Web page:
Name: Lyndon Burrell
Employer: Wates Construction
Project: Oxford Jet New Business Aviation Terminal, Oxford
Contract: JCT 2005
Fast-track doesn’t get much faster than this. Given just 11 weeks to build an airport terminal, Lyndon Burrell had to hit the ground at the sort of speed that leaves scorch marks on the tarmac. With the completion date tied to an airshow where the new facility would be marketed, there was no room for manoeuvre on the programme.
Design development and commercial negotiations were far from concluded by the time of site start and they continued throughout much of the project. Heavily involved in developing the scheme, Lyndon pushed all the right managerial buttons in what must have seemed like a constant blur of activity.
The speed at which decisions were required meant he had to drive the team for solutions, overcoming issues immediately they arose. But most of all, Lyndon himself made two crucial decisions early on in the project.
The first was to involve the users, particularly flight operations, in the design process, so that the project would deliver what was really required. His initiative also gained user buy-in to give the airside notices, crane usage and airfield access required to deliver and install the project’s modular units.
His second key decision was that the absence of an M&E design co-ordinator was untenable as it had the potential to bring down the project altogether. He therefore persuaded the team to appoint a consultant, who worked to produce a set of employer’s requirements with the client and users.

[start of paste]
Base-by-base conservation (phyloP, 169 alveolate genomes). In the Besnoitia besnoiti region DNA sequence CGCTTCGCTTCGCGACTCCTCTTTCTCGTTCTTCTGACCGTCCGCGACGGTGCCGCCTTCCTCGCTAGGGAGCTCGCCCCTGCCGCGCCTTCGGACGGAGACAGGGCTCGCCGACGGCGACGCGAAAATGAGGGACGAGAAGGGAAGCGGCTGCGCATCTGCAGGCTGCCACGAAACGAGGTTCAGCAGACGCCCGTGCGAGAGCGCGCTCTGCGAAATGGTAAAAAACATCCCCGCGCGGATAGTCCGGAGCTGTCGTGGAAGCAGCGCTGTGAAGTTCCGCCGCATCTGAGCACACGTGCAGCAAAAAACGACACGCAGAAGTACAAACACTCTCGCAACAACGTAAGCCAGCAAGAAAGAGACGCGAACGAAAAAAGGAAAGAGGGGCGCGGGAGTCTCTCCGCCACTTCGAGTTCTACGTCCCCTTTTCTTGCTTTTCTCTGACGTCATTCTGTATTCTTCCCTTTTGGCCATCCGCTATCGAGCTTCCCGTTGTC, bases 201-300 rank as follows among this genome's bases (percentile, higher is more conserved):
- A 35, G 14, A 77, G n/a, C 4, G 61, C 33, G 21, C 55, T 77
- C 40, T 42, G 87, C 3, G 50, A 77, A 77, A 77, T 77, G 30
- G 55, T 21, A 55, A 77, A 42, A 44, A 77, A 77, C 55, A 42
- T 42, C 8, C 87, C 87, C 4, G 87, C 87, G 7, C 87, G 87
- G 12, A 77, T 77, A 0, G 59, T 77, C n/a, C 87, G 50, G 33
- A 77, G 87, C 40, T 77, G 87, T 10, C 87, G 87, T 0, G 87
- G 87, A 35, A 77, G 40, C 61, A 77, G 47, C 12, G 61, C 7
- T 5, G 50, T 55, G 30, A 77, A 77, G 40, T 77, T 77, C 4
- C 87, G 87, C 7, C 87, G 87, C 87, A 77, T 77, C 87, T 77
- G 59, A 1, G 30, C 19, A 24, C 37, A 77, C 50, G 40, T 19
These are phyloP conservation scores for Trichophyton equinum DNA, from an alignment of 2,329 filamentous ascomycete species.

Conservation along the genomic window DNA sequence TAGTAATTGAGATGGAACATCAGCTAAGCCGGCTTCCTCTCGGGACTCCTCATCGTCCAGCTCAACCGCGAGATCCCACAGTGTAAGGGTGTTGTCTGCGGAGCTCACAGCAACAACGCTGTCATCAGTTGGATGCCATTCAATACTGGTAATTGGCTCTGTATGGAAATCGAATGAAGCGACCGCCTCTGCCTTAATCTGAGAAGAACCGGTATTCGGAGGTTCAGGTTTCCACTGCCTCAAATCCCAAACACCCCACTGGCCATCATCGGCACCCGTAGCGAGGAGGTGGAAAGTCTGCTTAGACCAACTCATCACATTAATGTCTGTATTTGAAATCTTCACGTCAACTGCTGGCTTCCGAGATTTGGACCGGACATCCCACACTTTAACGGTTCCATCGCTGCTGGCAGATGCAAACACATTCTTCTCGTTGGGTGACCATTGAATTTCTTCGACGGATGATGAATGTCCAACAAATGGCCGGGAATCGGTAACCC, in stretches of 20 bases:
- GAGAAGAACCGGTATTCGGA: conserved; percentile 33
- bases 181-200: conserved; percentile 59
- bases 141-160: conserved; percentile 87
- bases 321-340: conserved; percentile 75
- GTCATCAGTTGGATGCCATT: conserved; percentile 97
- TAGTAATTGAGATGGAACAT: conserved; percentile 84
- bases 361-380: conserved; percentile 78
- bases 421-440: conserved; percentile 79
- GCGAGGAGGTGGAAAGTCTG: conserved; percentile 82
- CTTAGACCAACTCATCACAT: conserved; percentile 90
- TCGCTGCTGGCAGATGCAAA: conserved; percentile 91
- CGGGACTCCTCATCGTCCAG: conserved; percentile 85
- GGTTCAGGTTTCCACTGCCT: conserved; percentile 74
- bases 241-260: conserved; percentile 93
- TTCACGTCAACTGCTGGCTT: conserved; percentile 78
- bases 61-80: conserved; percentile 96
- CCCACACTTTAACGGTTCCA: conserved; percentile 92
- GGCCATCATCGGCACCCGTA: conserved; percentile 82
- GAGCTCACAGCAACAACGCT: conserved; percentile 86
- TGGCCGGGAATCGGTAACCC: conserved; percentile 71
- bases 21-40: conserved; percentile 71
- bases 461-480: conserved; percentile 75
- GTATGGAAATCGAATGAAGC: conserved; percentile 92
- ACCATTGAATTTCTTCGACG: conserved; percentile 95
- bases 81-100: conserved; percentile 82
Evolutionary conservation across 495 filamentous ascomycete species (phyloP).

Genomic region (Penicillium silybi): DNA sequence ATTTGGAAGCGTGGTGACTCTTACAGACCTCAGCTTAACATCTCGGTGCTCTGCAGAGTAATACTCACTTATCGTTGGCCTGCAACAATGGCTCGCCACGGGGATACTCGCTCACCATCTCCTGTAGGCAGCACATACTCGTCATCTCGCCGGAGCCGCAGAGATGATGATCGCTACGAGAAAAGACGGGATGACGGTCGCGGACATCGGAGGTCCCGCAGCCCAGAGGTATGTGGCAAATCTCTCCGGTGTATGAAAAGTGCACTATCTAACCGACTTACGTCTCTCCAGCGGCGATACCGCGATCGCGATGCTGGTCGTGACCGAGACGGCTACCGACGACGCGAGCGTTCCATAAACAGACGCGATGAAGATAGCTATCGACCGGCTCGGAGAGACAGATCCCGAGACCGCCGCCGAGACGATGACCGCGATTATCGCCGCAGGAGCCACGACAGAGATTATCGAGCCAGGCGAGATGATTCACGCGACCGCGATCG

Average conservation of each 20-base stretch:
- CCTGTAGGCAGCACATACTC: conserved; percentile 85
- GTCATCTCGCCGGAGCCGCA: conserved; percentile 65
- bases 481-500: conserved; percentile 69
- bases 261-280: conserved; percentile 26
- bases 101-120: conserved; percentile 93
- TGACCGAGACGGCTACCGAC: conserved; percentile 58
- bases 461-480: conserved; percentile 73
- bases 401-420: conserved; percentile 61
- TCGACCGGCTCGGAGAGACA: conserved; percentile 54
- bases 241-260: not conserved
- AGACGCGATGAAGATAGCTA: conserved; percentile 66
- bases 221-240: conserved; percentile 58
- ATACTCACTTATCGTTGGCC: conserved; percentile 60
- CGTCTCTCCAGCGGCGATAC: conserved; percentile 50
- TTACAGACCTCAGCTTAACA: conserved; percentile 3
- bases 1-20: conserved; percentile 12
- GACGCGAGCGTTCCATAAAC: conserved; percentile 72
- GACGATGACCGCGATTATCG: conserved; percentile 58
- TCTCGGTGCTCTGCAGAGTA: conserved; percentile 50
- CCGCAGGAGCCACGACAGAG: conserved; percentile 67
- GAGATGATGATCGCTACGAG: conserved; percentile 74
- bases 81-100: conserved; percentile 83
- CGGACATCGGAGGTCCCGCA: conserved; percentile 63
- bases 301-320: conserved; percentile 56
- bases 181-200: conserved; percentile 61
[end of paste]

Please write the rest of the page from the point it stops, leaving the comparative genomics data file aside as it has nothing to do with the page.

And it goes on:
Lyndon made quality a process that started with design and procurement and finished with site sign-off. To reduce damage to materials from double and triple-handling, he ensured that all deliveries were made on a just-in-time basis. He ordered temporary heating to create the right environment for the installation of materials. And aware of the potentially devastating impact on the programme of any reordering of items such as the travertine stone stops, he made a priority of finish protection.
Lyndon made a success of the strong and open relationships required across the project. And by championing openness and discussion, he ensured the whole supply chain felt it was being treated fairly, encouraging all parties to give their all for the completion date, particularly during the frenetic final four weeks of construction.